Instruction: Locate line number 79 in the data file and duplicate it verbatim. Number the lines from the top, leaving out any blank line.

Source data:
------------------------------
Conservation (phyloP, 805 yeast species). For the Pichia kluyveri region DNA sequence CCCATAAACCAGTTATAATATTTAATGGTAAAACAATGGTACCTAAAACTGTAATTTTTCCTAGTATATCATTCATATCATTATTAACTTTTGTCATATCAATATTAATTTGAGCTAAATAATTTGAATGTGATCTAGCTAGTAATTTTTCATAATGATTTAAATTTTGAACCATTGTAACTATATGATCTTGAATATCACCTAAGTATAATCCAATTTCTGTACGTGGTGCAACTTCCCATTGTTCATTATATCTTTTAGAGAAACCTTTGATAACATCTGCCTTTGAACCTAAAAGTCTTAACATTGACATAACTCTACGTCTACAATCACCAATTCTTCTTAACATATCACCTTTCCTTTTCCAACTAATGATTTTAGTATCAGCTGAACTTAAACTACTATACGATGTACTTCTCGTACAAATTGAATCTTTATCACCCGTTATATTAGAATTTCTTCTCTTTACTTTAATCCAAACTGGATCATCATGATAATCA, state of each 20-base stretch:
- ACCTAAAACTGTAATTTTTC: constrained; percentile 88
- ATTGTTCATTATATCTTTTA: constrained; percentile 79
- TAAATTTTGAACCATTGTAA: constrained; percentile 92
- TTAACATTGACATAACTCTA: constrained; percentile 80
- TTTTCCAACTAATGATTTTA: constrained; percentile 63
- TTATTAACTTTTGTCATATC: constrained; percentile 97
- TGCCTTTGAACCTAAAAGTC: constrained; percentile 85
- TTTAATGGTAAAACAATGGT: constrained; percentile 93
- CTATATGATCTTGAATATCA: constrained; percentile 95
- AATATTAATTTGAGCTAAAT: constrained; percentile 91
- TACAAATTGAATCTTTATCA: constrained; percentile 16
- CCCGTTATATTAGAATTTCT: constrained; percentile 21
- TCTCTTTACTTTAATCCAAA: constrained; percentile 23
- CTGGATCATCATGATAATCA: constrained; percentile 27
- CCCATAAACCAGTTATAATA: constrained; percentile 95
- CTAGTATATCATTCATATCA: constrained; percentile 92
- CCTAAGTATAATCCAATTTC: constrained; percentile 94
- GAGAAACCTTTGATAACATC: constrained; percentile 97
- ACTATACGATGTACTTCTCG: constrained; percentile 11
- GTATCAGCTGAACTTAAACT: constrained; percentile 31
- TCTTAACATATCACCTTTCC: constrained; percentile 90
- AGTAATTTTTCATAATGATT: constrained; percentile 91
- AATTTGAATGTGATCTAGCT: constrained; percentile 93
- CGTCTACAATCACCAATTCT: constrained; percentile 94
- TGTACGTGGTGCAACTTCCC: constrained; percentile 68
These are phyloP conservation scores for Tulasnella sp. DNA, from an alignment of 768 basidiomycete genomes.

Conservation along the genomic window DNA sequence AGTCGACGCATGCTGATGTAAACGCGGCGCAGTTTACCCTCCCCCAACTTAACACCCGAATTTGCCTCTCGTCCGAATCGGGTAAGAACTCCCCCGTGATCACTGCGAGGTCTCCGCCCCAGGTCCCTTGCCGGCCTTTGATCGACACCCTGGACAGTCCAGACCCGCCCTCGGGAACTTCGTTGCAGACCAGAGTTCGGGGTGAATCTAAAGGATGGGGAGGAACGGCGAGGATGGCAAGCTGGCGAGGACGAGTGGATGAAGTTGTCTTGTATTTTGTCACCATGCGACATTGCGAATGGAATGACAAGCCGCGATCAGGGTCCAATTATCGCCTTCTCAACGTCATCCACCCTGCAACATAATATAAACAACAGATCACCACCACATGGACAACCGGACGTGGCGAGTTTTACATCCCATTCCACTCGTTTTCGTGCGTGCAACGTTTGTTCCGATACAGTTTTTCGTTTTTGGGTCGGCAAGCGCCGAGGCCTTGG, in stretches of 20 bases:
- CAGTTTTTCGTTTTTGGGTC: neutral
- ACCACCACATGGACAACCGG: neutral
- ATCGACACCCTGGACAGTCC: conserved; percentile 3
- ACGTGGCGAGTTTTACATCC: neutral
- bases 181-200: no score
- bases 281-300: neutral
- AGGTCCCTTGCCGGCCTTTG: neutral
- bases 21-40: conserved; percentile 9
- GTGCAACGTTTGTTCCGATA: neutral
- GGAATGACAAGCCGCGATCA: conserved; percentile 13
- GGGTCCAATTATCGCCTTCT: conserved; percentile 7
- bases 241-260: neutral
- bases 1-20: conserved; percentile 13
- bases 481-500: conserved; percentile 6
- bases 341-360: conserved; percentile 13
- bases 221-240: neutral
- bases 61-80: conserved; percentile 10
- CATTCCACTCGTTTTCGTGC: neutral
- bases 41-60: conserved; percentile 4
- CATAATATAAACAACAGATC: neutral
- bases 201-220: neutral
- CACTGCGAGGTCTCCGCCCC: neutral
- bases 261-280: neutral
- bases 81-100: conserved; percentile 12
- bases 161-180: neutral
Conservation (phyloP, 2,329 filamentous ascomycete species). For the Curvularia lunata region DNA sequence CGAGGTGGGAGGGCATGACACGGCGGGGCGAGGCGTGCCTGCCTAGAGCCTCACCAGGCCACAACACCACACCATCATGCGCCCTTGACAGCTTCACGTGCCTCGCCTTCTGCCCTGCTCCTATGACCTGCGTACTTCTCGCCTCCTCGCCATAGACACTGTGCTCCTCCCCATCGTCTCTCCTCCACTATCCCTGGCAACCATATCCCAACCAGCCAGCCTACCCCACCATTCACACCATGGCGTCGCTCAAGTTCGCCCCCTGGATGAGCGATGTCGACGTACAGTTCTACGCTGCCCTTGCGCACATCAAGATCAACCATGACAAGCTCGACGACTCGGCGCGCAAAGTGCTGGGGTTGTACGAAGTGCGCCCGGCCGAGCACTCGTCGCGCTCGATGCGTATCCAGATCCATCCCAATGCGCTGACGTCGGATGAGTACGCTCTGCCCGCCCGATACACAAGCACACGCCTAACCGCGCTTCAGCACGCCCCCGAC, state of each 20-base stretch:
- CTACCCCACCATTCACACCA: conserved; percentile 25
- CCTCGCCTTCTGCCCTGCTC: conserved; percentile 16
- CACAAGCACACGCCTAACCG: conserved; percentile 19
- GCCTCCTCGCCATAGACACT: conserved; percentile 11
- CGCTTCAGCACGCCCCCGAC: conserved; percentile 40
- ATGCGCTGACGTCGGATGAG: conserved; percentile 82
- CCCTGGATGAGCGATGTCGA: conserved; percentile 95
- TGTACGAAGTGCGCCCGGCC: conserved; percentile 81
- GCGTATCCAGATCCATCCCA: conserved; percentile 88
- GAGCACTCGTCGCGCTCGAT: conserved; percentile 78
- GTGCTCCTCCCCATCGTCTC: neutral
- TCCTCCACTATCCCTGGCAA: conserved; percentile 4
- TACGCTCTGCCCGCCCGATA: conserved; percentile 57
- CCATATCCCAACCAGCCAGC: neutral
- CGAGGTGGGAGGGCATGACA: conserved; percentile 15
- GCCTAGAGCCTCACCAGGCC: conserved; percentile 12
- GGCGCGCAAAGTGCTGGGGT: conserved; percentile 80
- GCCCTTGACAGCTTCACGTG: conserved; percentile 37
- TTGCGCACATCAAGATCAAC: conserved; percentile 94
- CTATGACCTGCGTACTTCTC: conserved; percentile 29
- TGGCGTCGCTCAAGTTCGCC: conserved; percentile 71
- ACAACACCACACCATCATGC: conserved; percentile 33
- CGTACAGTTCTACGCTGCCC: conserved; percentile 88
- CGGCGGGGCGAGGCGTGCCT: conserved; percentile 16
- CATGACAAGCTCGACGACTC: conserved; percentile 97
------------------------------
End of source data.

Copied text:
- CATGACAAGCTCGACGACTC: conserved; percentile 97